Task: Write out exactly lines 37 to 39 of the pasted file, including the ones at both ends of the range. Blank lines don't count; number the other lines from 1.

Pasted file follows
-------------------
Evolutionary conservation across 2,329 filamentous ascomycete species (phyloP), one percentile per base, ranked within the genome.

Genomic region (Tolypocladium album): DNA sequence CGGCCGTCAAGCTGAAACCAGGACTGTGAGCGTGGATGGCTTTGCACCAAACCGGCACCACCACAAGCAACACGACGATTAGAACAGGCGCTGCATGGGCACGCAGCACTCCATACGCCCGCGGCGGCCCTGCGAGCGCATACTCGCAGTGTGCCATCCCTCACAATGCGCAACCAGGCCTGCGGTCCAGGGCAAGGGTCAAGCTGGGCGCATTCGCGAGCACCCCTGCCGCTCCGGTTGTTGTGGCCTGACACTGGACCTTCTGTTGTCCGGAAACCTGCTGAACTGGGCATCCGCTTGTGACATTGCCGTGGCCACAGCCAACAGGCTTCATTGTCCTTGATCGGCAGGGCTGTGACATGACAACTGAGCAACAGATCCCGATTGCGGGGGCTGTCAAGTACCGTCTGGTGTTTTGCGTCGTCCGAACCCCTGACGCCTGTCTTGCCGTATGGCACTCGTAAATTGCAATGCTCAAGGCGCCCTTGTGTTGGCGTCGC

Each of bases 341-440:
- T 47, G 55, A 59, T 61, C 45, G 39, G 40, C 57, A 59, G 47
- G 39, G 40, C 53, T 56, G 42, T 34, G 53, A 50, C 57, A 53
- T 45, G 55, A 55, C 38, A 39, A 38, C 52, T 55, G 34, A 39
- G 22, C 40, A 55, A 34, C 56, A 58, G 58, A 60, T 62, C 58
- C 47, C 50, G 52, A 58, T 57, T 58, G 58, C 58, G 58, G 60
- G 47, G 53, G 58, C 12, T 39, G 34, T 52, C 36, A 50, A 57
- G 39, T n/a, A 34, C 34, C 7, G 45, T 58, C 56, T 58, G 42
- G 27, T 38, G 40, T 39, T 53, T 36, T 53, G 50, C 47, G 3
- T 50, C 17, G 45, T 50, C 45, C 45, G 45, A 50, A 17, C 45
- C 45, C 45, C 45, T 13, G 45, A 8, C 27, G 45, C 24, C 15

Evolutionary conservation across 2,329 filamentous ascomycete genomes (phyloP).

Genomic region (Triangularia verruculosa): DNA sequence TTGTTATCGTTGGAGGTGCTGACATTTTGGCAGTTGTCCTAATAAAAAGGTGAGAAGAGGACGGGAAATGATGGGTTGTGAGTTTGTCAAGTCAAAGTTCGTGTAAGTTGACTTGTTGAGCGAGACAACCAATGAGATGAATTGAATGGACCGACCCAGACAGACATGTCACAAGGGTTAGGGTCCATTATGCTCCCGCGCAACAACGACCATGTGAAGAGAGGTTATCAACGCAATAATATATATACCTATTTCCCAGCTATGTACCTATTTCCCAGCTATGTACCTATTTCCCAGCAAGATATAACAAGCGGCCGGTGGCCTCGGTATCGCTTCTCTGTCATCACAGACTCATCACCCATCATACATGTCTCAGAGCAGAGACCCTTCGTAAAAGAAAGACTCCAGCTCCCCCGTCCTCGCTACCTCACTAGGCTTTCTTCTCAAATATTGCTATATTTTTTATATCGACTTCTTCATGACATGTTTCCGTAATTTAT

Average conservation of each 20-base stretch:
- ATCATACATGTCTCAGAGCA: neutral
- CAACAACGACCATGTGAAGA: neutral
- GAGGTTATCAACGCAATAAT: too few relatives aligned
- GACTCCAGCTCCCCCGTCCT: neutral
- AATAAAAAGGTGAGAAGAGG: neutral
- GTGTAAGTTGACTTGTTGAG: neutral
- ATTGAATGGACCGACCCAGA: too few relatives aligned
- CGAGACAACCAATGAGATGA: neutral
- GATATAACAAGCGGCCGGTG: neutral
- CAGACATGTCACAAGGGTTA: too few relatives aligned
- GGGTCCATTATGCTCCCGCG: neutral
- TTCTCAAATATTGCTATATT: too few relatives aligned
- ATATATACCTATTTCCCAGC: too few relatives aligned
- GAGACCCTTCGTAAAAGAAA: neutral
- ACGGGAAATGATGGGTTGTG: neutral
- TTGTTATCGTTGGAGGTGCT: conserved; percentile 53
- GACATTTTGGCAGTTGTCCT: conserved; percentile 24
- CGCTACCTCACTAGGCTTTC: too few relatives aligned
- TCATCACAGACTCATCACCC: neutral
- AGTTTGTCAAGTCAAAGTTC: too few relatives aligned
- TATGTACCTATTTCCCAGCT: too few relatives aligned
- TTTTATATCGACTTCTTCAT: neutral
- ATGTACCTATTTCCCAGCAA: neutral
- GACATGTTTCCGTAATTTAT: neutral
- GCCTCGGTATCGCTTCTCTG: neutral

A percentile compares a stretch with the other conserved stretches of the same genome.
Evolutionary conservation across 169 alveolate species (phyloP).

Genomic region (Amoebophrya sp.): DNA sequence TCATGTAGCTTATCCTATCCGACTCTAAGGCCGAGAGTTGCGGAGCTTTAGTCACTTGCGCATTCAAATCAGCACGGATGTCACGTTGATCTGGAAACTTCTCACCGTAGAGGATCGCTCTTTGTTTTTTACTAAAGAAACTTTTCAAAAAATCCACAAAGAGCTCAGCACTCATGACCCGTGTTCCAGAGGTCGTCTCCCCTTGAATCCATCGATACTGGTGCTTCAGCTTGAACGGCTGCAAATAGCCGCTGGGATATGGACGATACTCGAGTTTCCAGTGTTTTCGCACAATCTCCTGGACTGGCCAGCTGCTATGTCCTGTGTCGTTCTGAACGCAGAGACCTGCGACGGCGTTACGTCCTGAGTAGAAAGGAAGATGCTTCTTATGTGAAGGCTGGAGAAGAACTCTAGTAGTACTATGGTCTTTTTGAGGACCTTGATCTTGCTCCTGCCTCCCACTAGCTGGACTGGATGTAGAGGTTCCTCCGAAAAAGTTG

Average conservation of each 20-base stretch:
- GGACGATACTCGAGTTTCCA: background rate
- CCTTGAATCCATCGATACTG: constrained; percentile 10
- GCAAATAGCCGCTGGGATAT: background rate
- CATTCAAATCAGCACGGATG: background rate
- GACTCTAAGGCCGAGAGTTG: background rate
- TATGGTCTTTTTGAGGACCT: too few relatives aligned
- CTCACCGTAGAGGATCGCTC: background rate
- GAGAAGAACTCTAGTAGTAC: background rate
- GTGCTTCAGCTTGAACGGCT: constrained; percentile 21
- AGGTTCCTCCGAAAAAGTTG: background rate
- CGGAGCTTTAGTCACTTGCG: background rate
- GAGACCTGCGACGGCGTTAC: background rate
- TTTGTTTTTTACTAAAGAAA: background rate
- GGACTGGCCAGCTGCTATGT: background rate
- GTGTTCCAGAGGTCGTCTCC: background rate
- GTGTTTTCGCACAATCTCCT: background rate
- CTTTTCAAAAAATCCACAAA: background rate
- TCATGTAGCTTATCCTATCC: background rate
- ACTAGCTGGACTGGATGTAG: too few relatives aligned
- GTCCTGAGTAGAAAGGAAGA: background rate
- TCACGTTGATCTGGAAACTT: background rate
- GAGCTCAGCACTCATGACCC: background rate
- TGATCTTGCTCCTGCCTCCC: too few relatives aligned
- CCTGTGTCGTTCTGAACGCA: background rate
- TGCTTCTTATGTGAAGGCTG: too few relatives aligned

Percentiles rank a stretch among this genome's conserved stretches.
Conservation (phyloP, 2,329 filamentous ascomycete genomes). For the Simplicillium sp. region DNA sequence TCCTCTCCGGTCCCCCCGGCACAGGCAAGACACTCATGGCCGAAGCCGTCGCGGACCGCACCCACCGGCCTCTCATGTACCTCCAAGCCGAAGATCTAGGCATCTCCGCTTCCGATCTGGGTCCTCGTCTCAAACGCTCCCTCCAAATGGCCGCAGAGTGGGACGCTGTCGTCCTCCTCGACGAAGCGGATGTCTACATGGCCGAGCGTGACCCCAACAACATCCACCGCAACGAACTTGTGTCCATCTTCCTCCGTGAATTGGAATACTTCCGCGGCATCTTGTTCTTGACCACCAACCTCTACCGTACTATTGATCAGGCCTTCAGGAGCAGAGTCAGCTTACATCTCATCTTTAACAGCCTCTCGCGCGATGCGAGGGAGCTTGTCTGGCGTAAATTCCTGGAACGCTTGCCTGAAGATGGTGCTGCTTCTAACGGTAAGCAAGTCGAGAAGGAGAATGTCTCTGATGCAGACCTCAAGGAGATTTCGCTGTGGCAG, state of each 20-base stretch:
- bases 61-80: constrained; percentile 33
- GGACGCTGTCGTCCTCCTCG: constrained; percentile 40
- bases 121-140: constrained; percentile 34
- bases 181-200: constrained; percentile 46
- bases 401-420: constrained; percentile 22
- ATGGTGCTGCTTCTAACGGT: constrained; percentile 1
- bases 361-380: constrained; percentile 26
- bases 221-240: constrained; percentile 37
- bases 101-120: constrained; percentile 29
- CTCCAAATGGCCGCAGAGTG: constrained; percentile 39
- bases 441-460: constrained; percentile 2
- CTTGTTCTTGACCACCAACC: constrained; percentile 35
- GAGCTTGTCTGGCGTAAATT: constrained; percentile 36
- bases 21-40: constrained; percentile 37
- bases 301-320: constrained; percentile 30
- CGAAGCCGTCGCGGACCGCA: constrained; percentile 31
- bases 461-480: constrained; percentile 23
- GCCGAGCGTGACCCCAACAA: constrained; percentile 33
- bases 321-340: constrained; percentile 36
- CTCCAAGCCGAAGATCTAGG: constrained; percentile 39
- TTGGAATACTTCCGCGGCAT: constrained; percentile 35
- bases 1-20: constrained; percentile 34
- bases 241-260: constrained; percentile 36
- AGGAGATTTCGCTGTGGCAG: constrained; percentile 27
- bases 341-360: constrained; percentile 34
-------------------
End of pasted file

- TATGTACCTATTTCCCAGCT: too few relatives aligned
- TTTTATATCGACTTCTTCAT: neutral
- ATGTACCTATTTCCCAGCAA: neutral